Many movies may aspire to cult status, but only a few can slither right in and stake an unquestionable claim. The 1973 French/Czechoslovakian animated film Fantastic Planet, thankfully, is absolutely one of the latter. A Grand Prix winner at Cannes (and originally brought to American theaters by legendary king of schlock Roger Corman), its combination of seriously trippy illustrations and groovy jazz-porny musical score creates a stunning, vividly potent sensation. Once it hits your brain, it’s there to stay.

Adapting a heavily allegorical novel by Stefan Wul, the story posits a far-out world of the future where naked humans known as Oms are either kept as pets or systematically exterminated by the giant blue fish-type creatures called Draags. After a young male Om escapes captivity with a Draag learning machine, the damndest rebellion imaginable is hatched. There’s a bit more, but any attempt at summarizing the plot feels inadequate, really, when compared to the sheer visual thrum on constant display.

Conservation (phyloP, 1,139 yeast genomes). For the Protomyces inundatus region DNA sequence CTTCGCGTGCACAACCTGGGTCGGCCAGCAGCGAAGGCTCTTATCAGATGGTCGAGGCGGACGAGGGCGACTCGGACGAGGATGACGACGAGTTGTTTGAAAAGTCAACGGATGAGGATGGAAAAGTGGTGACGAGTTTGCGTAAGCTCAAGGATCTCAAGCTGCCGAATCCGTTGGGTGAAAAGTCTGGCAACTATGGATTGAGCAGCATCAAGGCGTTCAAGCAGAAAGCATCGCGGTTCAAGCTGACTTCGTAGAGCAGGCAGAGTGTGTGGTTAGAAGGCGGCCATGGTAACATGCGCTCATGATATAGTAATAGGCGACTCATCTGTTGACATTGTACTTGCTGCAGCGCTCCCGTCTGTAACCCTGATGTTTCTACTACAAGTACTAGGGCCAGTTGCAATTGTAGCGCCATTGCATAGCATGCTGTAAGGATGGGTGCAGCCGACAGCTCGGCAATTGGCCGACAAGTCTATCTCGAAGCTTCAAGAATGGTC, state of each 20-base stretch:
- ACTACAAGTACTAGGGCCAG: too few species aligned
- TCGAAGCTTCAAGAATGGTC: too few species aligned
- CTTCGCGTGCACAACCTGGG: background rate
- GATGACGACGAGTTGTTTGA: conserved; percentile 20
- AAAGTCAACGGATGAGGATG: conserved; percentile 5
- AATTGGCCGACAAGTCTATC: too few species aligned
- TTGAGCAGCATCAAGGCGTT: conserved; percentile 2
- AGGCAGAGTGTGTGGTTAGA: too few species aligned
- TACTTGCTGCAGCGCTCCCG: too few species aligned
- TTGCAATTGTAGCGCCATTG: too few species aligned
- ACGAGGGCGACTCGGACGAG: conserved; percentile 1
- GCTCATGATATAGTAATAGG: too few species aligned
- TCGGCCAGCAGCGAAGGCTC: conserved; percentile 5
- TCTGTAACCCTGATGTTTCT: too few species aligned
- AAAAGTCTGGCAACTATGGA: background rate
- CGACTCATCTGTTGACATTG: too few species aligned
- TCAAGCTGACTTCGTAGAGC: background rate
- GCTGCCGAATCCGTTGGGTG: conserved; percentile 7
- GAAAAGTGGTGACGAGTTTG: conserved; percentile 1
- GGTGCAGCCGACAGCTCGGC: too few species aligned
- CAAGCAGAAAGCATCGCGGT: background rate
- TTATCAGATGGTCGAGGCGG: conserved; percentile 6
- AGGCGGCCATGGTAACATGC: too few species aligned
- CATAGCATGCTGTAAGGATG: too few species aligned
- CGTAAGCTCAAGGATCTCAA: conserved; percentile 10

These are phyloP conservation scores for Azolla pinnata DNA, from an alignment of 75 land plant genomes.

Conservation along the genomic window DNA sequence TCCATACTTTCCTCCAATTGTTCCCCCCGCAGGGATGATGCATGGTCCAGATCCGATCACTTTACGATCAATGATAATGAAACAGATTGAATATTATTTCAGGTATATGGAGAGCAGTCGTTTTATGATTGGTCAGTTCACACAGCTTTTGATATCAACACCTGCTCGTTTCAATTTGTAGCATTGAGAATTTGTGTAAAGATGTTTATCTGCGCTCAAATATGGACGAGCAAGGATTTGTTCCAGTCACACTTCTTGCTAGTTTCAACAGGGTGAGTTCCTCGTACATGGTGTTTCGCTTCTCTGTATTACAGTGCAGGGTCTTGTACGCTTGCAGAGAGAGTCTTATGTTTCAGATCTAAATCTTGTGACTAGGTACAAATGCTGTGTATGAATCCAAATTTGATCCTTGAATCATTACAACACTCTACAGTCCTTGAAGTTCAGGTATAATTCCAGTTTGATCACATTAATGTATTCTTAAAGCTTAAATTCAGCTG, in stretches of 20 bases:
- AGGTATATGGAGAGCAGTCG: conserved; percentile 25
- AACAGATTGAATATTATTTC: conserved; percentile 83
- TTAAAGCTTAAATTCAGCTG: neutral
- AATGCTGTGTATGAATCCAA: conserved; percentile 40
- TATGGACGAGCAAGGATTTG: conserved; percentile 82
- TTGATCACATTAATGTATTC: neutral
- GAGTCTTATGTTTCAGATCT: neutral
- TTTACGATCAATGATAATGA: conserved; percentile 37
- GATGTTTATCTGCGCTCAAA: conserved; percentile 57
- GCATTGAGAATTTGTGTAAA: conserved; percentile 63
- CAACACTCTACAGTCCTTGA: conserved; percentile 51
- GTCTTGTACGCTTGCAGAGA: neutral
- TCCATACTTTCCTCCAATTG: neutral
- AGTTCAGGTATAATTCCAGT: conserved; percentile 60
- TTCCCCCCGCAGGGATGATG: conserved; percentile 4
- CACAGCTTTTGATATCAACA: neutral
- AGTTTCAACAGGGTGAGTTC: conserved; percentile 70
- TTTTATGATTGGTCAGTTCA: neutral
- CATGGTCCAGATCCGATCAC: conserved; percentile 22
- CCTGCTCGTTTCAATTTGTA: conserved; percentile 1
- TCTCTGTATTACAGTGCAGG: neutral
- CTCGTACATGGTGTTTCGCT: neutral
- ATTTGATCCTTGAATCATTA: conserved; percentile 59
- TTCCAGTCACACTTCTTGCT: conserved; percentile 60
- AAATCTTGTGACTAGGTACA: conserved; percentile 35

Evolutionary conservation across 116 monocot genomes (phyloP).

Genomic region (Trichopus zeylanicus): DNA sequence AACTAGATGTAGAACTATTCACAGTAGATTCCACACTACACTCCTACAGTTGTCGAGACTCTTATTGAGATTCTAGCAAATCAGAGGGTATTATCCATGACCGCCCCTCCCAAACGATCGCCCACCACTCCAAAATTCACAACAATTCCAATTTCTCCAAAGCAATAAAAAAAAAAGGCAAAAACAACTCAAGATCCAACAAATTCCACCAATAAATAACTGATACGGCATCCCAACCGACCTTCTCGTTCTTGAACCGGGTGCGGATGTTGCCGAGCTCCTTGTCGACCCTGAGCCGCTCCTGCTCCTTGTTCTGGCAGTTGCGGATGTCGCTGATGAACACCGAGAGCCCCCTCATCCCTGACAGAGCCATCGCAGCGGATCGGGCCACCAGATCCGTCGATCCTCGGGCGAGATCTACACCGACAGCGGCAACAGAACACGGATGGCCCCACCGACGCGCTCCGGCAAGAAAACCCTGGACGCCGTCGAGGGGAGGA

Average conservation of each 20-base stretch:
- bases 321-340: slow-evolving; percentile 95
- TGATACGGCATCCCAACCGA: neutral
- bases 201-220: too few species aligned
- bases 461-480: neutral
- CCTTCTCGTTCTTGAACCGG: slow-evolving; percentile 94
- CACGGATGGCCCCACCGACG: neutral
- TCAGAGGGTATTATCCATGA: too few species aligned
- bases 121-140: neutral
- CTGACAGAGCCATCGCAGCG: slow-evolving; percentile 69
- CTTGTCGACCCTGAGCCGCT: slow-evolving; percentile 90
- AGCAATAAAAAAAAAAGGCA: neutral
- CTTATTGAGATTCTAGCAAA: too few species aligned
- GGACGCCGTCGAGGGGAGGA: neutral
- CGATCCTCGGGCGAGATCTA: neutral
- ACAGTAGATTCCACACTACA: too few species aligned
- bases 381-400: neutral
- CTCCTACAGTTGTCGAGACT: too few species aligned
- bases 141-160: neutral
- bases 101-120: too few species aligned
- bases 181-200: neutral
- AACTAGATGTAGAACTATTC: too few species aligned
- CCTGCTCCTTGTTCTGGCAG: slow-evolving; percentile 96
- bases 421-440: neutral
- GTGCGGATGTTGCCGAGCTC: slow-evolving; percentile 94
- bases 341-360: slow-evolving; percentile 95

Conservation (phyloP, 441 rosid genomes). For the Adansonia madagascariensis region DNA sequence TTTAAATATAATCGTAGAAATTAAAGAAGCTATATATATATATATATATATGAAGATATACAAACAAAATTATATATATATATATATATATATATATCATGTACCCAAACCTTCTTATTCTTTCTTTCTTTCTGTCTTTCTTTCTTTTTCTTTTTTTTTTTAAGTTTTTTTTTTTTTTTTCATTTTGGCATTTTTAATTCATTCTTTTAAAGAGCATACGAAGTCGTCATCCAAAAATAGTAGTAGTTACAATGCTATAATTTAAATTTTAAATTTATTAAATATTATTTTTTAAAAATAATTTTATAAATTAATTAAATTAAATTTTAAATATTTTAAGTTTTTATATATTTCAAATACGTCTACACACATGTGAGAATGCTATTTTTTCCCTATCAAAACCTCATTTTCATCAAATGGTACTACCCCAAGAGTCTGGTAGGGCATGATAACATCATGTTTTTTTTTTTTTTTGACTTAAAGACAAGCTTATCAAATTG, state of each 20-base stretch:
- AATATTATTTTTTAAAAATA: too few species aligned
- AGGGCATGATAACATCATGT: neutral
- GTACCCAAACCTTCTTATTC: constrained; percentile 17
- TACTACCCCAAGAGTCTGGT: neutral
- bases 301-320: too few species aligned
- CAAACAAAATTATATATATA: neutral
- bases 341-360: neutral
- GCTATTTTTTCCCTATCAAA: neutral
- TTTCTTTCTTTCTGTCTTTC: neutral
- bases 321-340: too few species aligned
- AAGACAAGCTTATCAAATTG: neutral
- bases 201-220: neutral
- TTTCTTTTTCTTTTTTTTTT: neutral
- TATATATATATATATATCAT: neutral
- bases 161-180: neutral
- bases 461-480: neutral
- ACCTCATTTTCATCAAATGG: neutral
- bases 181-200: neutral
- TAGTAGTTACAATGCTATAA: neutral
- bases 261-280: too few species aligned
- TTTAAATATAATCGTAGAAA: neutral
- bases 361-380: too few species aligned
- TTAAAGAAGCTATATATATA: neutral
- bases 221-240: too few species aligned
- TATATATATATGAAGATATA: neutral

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The scallop-eared, crimson-eyed Draags are striking enough to behold, but the level of invention only starts there: Virtually every shot has something newly great and terrible to gawk at, often never to be glimpsed again. (Personal favorite: That completely horrid, chortling turnip/elephant thing.) The striking cutout animation style may share some similarities with the earlier Yellow Submarine, but the mind-croggling vibe is uniquely its own.

Loopy as Fantastic Planet’s imagery gets, though, director René Laloux and his team nevertheless maintain an interior logic that somehow keeps everything of a piece. The end result is that rarest kind of fantasy film: One that blessedly never pauses to explain or apologize for its bizarre flights of fancy. Yes, the Om Chief is wearing what appears to be a pregnant one-eyed squid on his head, and what of it? recommended


Fantastic Planet plays at the Grand Illusion on August 20 and 25.

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